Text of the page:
Brevard County Animal Services Natural Disaster Information for Pets
Remember, if a disaster leaves you homeless, it also leaves your pets homeless. While many agencies will help you find temporary housing, finding housing that accepts pets is a low priority. Furthermore, when disaster strikes- be it a house fire or tornado- you won't have time to pack or plan.
If you must evacuate your home, don't leave your pet behind. Many people leave their pets behind on the mistaken assumption that animals can fend for themselves. These reasons are why having an emergency plan can make the difference between your pet's safety and a tragic loss.
- Never leave your pet / pets outside during a storm.
- Never leave a cat with a dog, even if they are normally friends.
- Confine and keep small pets (birds, hamsters, etc.) away from cats and dogs.
- Frightened animals can quickly slip out open doors, broken windows or other damaged areas of your home opened by the storm.
- If you bring plants into your home before a storm, be careful not to allow pets access to them, as many plants are poisonous.
- If you must evacuate, then conditions are not only unsafe for you but for your pets as well.
- Remember that public shelters will not accept pets.
- A disaster plan will help you and your pet / pets survive. Determine a safe location to evacuate to such as friends or relatives.
- If you plan to go to a motel, determine in advance whether pets are welcome and if any special rules are applicable.
- If you plan to shelter your pets at a kennel or clinic, call before evacuating to determine if space is still available.
- If you must evacuate, all animals should have secure carriers (or collapsible cages for large dogs) as well as collars, leashes, ID tags, rabies tag, as well as immunization records. If your pet becomes lost, proper ID will help ensure their return to you.
- Carriers should be large enough for the animals to stand comfortably and turn around. Train your pets to become familiar with their carriers ahead of time. Then the carrier will be a secure and comforting refuge if the animal is required to live in it for days after a storm.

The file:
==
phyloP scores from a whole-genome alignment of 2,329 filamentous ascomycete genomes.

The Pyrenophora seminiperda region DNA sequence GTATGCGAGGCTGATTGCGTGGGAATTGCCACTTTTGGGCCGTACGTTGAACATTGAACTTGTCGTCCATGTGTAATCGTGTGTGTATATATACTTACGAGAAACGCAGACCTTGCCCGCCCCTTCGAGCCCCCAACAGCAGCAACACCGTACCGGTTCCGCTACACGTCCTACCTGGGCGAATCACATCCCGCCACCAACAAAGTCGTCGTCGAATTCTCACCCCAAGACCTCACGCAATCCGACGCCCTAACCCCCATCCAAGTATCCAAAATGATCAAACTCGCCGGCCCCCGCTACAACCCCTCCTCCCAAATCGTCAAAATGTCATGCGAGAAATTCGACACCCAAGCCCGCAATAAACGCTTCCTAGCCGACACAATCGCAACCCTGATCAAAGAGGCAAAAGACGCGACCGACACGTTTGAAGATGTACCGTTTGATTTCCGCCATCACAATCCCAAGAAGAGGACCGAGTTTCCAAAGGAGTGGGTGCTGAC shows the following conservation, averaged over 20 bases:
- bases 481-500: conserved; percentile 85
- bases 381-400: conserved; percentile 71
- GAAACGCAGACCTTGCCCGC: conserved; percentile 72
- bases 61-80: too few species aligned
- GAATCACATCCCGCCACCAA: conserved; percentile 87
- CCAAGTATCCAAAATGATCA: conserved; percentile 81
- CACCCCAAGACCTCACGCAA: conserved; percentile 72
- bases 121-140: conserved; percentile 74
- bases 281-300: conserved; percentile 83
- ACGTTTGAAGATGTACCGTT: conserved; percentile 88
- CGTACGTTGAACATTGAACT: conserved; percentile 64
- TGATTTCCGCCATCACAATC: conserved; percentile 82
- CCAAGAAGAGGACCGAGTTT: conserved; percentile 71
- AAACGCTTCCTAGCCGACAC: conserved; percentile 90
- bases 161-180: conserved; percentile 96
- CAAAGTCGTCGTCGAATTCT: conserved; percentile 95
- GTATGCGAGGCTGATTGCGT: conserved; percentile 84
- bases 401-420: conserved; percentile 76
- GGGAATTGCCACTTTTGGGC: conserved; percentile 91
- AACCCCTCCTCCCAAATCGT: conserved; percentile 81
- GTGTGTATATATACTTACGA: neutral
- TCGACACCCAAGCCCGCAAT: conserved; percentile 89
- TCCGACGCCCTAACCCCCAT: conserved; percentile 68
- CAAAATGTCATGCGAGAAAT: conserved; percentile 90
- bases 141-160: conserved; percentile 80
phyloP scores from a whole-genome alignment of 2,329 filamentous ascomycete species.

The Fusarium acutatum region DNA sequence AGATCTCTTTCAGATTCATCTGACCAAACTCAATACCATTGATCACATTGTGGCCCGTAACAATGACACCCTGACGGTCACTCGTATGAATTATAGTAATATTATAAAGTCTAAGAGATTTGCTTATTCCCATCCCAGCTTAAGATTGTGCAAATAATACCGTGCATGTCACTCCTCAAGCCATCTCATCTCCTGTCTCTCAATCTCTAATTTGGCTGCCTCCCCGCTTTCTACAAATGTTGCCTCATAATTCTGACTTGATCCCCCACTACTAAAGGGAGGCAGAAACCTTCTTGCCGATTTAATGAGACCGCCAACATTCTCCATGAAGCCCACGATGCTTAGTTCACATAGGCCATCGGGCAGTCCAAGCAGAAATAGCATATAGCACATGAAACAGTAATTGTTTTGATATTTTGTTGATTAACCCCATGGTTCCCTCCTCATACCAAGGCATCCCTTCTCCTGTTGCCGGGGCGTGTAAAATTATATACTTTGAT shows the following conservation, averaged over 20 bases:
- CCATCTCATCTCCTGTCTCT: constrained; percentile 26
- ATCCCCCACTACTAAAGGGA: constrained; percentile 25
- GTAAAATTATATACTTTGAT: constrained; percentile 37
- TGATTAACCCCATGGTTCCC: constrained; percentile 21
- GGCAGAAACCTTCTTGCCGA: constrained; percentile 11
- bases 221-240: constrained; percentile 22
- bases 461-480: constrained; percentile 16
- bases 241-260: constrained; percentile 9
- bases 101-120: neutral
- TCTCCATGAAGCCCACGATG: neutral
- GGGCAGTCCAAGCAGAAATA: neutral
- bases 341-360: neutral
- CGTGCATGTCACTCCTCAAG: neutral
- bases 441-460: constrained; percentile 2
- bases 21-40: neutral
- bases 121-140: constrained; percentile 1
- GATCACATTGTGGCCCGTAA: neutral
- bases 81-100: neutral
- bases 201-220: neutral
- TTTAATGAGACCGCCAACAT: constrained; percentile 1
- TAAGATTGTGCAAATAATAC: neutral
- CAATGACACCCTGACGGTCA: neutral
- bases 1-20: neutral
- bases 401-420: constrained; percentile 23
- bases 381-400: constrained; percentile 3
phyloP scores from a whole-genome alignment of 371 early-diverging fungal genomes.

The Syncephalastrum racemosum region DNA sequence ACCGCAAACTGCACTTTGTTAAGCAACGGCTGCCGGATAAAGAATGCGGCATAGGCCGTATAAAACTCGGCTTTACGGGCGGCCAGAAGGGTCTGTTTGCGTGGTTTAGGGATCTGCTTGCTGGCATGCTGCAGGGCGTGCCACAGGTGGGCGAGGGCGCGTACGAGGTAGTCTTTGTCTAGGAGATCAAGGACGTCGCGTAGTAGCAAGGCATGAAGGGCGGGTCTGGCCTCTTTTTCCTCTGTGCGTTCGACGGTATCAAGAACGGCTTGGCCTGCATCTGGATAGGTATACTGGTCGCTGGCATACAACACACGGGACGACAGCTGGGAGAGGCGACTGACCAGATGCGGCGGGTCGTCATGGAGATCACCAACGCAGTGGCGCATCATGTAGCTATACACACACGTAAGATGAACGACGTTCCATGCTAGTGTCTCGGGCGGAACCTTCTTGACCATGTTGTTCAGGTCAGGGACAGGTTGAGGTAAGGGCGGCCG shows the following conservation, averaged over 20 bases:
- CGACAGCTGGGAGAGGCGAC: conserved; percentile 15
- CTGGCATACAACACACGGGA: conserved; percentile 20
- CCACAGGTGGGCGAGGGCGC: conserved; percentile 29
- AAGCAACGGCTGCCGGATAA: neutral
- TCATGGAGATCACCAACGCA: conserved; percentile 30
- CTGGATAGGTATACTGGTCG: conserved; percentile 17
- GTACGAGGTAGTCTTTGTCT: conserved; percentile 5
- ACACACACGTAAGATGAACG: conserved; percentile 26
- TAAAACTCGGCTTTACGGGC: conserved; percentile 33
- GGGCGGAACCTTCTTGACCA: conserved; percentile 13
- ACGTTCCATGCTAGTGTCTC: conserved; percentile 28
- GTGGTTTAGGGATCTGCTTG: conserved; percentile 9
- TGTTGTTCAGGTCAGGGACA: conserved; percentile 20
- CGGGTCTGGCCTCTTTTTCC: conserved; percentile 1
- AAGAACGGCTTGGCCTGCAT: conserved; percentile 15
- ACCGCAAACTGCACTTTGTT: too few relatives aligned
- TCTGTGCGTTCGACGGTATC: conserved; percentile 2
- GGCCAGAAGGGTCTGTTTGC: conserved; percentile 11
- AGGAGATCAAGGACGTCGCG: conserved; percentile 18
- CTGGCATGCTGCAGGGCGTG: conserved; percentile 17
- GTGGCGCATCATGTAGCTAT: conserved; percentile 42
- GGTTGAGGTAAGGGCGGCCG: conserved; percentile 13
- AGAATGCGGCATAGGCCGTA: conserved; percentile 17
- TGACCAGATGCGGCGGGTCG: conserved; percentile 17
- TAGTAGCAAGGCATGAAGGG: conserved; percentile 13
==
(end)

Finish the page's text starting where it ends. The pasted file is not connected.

- Throughout the evacuation and the storm, your pet(s) will need reassurance from you. Remain calm, keep as close to normal routine as possible and speak to them regularly in a calm, reassuring voice.
- Place your pet food and medications in watertight containers and store adequate water for your pets.
- If you have exotic pets, contact local pet stores or zoological gardens, in a safe area, for assistance in sheltering your pet.
- Prepare a survival kit.
Pet Survival Kit
Like your family's disaster preparedness kit, your pet's supplies should be kept in an accessible place where they can be grabbed quickly. You also should review the kit contents regularly and replace stale supplies.
Many of these items can be stored in the carrier. Vaccination papers can be sealed in a plastic bag. Plastic-sealed packages of dry food, bottled water, and first aid kit can be placed in the carrier. Litter pans can hold items secured them with duct tape.
- A secure carrier or collapsible cage for larger animals.
- Ample food and water for your pet, at least a 2-week supply.
- Non-breakable food and water bowls.
- Medication & care instructions.
- Kitty litter & pan, cleansers, disinfectants & trash bags for waste.
- Brushes, combs, and other hygiene items.
- Toys and other comfort items.
- A manual can opener.
- Muzzles, if necessary.
- First aid supplies for your pet.
- Leashes, collars, ID tags & immunization record.
There are three vital steps to ensuring your pet's safety in an emergency:
According to SPCA, 93 percent of pets in shelters end up there because they lack identification. If your pet becomes lost during an emergency, proper identification may be your only hope of being reunited.
Pet Friendly Evacuation Shelters
Brevard County Animal Services & Enforcement operates three pet friendly evacuation shelters for Brevard county residents during coastal evacuation periods.
Keep in mind the Pet Friendly Shelter is first come first serve and there is limited space
- Shelters are for those in Evacuation Areas only.
- Shelters should be
used as a "Last Option". If possible, you should evacuate to areas
further inland (in or out of state).
- All animals brought to
the shelter must have current shots, license, and must be kept in a
- Owners should bring
food, water, cleaning supplies, medications, and other items required to
sustain their animals for the time they will be at the shelter.
- The pet
friendly shelters listed below are to be utilized during mandatory evacuation only orders.
Pet friendly evacuation shelters in Brevard County:
Brevard Animal Services
Officer Assistance: 321-633-2024
Director: Karla Torpy
Customer Service Feedback:
Admin Phone: 321-633-2105